No deity quite sums up William Congreve’s statement that ‘Hell hath no fury like a woman scorned’ than Hera does. The wife of Zeus, she lived in a seemingly perpetual state of rage, jealousy, and bitterness over his sexual exploits, extramarrital affairs, and ever-increasing number of children born to other women.
Fierce and absolutely one to make her status as a queen known, it really is no surprise that her primary symbols are as reflective, if not more so, of power and royalty than they are of her role as goddess of fertility within the Greek pantheon.
What are the Symbols of Hera?
A diadem is similar to a tiara and like a tiara is symbolic of royalty and nobility. Given that Hera was both the sister and the wife to the ruler of Olympus, it is only fitting that one of her symbols reflected her royal and noble-born status. It also acts as a symbol of her royal authority over the other gods – but only in relation to Zeus because the Greeks loved their patriarchy.
There does not seem to be a documented legend or myth detailing how she received it. Much like Zeus was always destined to rule Olympus, Hera may have always been destined to be his scorned wife and queen of the Gods and had the diadem to prove and symbolize it.
A scepter is a long, often ornamental staff, carried by people in positions of power or royalty as a symbol of their power, domain, and sovereignty. Hera’s scepter is often seen as being topped with a lotus flower. The lotus flower has held much significance in myths and lore from all over the world. In Greek mythology, the flower is symbolic of creation or birth.
Given that Hera is the goddess of fertility, it only makes sense that the lotus would adorn her scepter as she didn’t only rule over Olympus but over the process of conception and birth itself.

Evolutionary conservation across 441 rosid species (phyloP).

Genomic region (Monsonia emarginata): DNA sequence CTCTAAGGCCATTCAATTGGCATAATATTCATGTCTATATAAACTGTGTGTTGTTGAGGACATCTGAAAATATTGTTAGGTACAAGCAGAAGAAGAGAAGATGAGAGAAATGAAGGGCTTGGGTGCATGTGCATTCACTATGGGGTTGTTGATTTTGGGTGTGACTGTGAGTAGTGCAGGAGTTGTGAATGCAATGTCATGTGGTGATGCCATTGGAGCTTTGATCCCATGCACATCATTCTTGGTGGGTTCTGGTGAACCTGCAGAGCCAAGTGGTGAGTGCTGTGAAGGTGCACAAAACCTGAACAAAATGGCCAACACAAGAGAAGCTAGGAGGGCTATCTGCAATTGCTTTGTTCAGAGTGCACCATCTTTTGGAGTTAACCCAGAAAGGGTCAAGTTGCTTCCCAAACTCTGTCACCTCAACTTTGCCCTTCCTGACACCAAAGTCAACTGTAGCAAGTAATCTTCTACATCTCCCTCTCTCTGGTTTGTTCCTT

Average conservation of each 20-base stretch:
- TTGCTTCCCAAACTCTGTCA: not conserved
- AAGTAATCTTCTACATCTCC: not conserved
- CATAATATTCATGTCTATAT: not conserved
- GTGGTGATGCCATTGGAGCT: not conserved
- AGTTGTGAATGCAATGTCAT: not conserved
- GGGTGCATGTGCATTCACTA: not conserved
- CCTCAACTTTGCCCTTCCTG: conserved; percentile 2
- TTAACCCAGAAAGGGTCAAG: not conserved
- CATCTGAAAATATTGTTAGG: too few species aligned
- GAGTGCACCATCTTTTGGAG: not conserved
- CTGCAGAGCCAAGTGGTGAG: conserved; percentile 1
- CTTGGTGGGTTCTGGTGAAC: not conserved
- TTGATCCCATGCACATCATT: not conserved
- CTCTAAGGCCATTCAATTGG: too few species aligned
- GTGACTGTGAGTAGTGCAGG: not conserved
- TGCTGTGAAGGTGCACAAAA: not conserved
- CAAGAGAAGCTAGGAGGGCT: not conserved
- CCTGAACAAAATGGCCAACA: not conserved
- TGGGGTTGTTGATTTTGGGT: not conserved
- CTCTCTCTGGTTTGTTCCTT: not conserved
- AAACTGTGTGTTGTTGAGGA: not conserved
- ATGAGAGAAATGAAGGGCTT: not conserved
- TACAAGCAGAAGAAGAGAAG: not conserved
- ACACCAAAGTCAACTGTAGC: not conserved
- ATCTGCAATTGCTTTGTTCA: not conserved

Much like her diadem, her scepter seems as much a natural part of her as anything. There doesn’t seem to be a grand story of how it came into her possession – it simply was and has always been hers as she was and always will be seen as queen of Olympus.
Fun fact, the pomegranate has held such a place in fertility and creation myths that some theologians believe the fruit Eve pulled from the tree of Knowledge of Good and Evil was in fact a pomegranate. Which also falls in line with Christianity’s propensity to pull from other traditions – Roman, Greek, and Pagan alike in regards to ritual and celebrations.
Ironically, or appropriately, the pomegranate is associated as much with death as it with fertility in abundance. Even today in Greece, it is a commonly practiced custom to offer someone a pomegranate when they buy a new house as an offering or blessing for abundance.
It ultimately became one of Hera’s symbols for the role she plays within the Greek pantheon – the protector of mothers and the goddess of fertility. But the pomegranate is also a symbol of death or a pause in fertility. And few stories sum of Hera as much as the story of her vengeance against Leto.
To be clear, Leto didn’t do anything wrong. She just happened to be pregnant with twins that were fathered by Zeus. In her rage, Hera utilized her power to prevent Leto from giving birth. In some stories, this included kidnapping the goddess of childbirth. An equally vain woman, Hera eventually gave in after being bribed with an immaculate and elaborate necklace. And ultimately, Leto was able to give birth to her twins – the Greek deities Artemis and Apollo.